17. Probably not. As I said, I don't use LUTs, and the Acros profiles are actually types of LUTs. Nothing beats the eye of a versatile, experienced color grader. A LUT is limited in regards to what shots it can make look good. A LUT designed for high key won't work with a low key shot, and vice versa. Also, a single LUT is limited to a single look -- not so with a good color grader. However, the main advantage that I argue is having all three color channels available when finishing in black & white. I am not particularly dismissing Acros as a baked-in look. I am saying that, in general, it severely limits one's options to commit to recording black & white camera files from a color camera. It doesn't matter if one records with the Acros profile, with some other internal black & white LUT or with an "inside straight. " I strongly disagree. Again, by having control of all three color channels in post, one has many more options. With the Acros profile (or with any other in-camera black & white profile), one is largely stuck with the way it looks. It might look good in many cases, but so do the results of a good color grader. A black & white LUT such as Acros can't handle all capture contrast ranges and exposure problems the way a good color grader can with all three color channels available. I dispute that. Again, I am not talking about a LUT. I just looked at some Acros footage, and I have no doubt that a good color grader with access to all three color channels can make the images look just as good (and mostly better) than Acros. Below is a quick and dirty examples of the dramatically different looks possible by having control of all three color channels: Both images are from the same color photo. All I did was change the relative intensity of the three color channels (and then adjust the overall contrast accordingly). One sacrifices such control of the look when one records black and white camera files with a color camera. By the way, here is what the black & white image looks like with a decently even balance between the three color channels:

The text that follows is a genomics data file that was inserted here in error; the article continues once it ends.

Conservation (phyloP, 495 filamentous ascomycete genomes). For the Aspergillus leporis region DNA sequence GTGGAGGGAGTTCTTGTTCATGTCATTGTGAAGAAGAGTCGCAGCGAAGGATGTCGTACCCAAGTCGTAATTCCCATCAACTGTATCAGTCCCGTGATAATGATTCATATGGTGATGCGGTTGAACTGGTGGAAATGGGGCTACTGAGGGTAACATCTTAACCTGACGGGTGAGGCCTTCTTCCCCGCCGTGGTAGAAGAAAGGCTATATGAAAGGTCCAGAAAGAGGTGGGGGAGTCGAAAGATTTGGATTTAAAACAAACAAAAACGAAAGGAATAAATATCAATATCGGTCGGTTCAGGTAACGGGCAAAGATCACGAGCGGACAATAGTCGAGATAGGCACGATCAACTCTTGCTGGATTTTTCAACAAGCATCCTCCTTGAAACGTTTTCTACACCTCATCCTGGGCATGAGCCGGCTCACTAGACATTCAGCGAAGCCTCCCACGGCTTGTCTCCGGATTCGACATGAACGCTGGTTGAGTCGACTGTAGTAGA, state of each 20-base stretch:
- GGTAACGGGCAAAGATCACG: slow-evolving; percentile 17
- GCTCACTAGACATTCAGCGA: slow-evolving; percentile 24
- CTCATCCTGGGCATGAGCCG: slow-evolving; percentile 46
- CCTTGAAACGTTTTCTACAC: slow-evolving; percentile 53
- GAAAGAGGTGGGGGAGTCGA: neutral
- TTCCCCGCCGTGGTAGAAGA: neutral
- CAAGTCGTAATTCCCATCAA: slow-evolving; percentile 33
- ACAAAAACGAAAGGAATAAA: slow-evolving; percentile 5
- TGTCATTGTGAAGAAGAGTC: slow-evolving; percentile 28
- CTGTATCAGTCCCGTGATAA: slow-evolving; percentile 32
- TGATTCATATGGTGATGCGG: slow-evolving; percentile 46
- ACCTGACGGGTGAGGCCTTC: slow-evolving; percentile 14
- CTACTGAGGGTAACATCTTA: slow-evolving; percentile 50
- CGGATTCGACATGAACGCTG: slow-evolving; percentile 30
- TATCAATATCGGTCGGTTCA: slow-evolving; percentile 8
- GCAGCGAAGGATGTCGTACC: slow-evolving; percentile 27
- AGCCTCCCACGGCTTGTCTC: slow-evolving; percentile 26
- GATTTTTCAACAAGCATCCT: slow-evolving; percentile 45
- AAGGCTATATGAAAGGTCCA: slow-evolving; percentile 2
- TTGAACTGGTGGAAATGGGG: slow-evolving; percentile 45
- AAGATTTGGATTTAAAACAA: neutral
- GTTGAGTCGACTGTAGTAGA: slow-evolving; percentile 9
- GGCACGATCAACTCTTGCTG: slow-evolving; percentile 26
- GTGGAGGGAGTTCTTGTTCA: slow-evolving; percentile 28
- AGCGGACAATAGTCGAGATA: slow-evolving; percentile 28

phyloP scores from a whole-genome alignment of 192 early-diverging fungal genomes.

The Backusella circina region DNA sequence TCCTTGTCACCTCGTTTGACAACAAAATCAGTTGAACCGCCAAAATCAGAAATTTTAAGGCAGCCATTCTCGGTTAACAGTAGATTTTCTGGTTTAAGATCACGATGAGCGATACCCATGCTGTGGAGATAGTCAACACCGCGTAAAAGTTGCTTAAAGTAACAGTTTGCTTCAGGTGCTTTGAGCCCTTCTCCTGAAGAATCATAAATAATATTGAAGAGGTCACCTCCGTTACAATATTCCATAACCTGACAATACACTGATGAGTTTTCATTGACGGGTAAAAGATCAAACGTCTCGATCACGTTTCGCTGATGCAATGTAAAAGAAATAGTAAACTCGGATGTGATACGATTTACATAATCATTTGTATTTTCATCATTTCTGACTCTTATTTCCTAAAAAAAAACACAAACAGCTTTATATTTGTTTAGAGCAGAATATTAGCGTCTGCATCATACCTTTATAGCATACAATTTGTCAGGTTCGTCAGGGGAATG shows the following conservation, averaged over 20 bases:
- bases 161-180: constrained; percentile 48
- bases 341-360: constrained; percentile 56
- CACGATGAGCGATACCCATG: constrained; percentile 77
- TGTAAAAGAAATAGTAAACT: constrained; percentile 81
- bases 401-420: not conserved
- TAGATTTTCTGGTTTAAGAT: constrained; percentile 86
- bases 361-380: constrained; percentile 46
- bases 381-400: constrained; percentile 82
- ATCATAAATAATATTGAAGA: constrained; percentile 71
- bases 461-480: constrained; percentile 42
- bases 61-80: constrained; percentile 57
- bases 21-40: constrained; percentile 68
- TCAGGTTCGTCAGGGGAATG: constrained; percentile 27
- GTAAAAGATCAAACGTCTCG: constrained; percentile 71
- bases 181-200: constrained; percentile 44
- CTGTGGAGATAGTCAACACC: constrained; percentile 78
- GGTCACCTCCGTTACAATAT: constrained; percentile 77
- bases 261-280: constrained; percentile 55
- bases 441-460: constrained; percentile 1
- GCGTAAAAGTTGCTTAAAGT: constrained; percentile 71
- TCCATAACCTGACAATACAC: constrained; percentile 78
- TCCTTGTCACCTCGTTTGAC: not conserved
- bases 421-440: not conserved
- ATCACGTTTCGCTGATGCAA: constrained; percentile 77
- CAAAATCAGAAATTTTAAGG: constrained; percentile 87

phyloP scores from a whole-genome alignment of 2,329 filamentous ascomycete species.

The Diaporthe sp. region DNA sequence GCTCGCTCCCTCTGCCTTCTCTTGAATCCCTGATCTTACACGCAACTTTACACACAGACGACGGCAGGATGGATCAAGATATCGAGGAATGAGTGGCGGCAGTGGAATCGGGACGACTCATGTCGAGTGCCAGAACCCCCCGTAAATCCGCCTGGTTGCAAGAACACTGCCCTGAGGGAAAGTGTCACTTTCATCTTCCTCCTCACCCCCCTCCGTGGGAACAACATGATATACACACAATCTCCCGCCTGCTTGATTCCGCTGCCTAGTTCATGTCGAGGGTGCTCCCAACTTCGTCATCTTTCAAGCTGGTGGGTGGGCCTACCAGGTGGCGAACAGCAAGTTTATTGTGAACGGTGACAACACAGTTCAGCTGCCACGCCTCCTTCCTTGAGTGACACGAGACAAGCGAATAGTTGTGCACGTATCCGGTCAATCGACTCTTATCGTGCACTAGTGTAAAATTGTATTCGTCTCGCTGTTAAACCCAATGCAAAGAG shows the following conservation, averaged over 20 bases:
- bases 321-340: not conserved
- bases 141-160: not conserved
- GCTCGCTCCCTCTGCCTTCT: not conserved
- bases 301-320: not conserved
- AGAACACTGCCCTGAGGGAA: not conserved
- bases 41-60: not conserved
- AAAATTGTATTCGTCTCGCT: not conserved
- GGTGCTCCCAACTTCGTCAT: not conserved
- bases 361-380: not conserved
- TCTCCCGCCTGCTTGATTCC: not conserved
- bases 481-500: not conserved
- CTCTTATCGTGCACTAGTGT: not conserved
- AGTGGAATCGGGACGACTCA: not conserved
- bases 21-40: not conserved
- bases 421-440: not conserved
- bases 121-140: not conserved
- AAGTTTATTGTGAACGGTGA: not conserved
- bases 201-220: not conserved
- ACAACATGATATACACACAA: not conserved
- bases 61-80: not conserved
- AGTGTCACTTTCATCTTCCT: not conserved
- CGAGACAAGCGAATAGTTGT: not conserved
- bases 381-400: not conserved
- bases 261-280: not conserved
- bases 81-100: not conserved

18. I don't know what Acros is, but what I suggested has nothing to do with LUTs. I never use LUTs unless an untrained client is on set. I like to have maximum control of the grade (or see to it that the hired color grader has maximum control). It's not conceit, but experience that tells me it is generally better to leave one's options open. Acros sounds like it bakes-in a look and one would be mostly stuck with that look as the result would be black & white. Having all three color channels to work with and to adjust separately gives a lot of versatility in the grade to black & white. After having done it several times, I would never commit to an in-camera conversion to black & white.
  19. Wow. The site parsed my closing parenthesis and colon into a sad emoji!
  20. I don't know anything about those Fuji cameras nor about how they render in their "black & white mode," but it generally gives more control and versatility to shoot color images and then "grade" them into black & white. Merely adjusting the relative brightness of the three color channels can yield a variety of skin tone looks. If you know that you will be finishing in black & white, you don't have to white balance when shooting. However, if your camera records compressed files, the closer the color balance is to neutral, the more data one has to work with when grading the color images to black & white, and the less likely that one will encounter noise (with proper exposure).
  21. The Frugal Filmmaker recently posted a relevant DIY video (http://www.youtube.com/watch?v=ydeZj6g2VBc😞
  22. Or, instead of a cage with a locking pin, just go with a less expensive, delicate HDMI gimbal cable with a right-angle micro-HDMI connector: You could can strain-relieve such flimsy, flat cables with gaffers tape or paper tape.